Until relatively recently there has been very little discussion of data in the natural language processing (NLP) literature (but see the results of the EAGLES Working Group on written text corpora). While speech technologists concerned themselves with the task of of collecting, managing and exploiting speech corpora, computational linguists tended to work primarily with native speaker intuitions, though an increasing number of researchers practise corpus-based NLP. The lack of attention to real text data is now beginning to be addressed through a growing interest in the collection of corpora which are used to define the coverage of grammars and parsers . For example, the Linguistic Data Consortium established with U.S. Government funding aims to collect and distribute large quantities of computer-readable speech and text. This is just one of a number of initiatives around the world to collect really large corpora (counted in millions of words) from which to extract information about aspects of language use, a key area also addressed by the EAGLES initiative.
In the past, much of the data for speech recogniser training has been generated on demand by getting a number of people to read each of the words to be learned (or sentences containing them), perhaps several times. This approach, though yielding reasonably good results, has to some extent been discredited by work demonstrating the significant differences which exist between read and spontaneous speech [Soclof (1990), for example]. It is becoming increasingly clear that in order to obtain the best possible training data for speech recognition systems it is necessary to collect and analyse samples of real spontaneous speech . Needless to say, this is a much more costly and time-consuming exercise than simply getting a small group of cooperative subjects to read prepared scripts in the laboratory .
Corpora of spoken language have much to offer for the trainingtraining or corpus-tuning of speech recognition and speech synthesis systems, in particular for stochastic language models and Hidden Markov Model techniques in the decoder stages of speech recognition. Do they have a role to play in the process of designing spoken language dialogue systems?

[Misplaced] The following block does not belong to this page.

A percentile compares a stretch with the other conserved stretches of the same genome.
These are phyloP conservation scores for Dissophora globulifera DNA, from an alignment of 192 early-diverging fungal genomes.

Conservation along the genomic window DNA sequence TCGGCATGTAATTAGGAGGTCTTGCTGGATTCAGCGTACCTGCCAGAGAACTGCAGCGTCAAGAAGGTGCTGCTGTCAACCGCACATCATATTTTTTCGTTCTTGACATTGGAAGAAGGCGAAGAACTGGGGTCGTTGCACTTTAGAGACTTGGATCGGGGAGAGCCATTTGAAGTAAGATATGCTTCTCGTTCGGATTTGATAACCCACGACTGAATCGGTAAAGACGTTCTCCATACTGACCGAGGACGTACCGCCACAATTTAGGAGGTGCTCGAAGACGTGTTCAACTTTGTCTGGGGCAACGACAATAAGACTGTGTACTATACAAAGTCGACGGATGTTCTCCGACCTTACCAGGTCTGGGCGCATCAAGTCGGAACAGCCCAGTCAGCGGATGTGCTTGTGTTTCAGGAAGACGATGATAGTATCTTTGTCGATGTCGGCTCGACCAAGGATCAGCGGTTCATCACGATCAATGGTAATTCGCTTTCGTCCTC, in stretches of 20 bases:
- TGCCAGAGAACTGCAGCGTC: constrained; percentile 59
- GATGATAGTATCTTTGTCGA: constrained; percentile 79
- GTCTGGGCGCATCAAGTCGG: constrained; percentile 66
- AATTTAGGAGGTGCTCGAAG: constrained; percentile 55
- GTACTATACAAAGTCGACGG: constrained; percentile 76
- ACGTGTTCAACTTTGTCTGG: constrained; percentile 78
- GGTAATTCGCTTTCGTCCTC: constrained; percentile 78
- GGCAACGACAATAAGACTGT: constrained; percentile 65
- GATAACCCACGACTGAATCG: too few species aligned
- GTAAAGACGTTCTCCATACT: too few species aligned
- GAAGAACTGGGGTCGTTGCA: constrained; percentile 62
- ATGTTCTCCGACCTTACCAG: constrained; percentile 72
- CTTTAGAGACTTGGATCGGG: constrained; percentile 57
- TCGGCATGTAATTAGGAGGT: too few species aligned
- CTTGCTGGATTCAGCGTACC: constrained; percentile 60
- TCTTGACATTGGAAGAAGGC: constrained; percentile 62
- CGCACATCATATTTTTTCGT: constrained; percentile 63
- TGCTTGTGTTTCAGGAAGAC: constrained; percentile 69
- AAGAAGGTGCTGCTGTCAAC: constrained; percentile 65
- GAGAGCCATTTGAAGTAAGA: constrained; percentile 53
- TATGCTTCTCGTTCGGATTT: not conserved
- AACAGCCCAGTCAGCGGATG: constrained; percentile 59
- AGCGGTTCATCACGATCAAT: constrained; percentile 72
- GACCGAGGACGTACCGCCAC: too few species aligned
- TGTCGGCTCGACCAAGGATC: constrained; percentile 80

The answer to this question must be a clear ``yes''. Many of the objections to using native speakers' intuitions as design data are addressed using by observational data. One of the problems with intuitions was that the space of possibilities in spoken language dialogue is extremely large: there are just too many different possibilities to allow the designer to explore them by introspection alone. What a corpus of dialogues offers is concrete evidence to give the system designer a strategy for handling the problem. Speech recognisers in general support a restricted finite vocabulary, bounded by the limitations of the current technology. Suppose that some speech recognition system is only capable of operating in real time if it has a lexicon of 100 words or less. The most reasonable way to decide which words to include in the lexicon (assuming that the user is not explicitly restricted by means of a menu) would be to select the 100 most frequently occurring words in the chosen domain of discourse. While people can perhaps make fairly good guesses at the two or three most frequently occurring words, no-one could discriminate reliably between the 100th and the 101st words on the basis of intuitions alone.
What is true in the case of lexical selection is also true for higher levels of the system. Suppose at a given point in a human-computer dialogue , a cooperative user could reasonably say almost anything. The only way to design a practical dialogue manager would be to equip the system to deal with the most likely cases and to provide it with a repertoire of general purpose recovery strategies to enable it to repair understanding failures and proceed in orderly fashion with the dialogue when unanticipated utterances are produced. The task of prioritising which cases to manage specifically and which to leave to general failure repair mechanisms is, perhaps, even more difficult than that of selecting which words to include in the recognition vocabulary. By observing human-human dialogues in the chosen application domain it is possible to base these difficult design decisions on a solid foundation of empirical fact, rather than on the shifting sand of mere conjecture.
So far, all that we have done is to argue for the proposition that some empirical data is better than none. Now we must pause to consider just how reliable human-human dialogues can be as data sources for dialogue system design.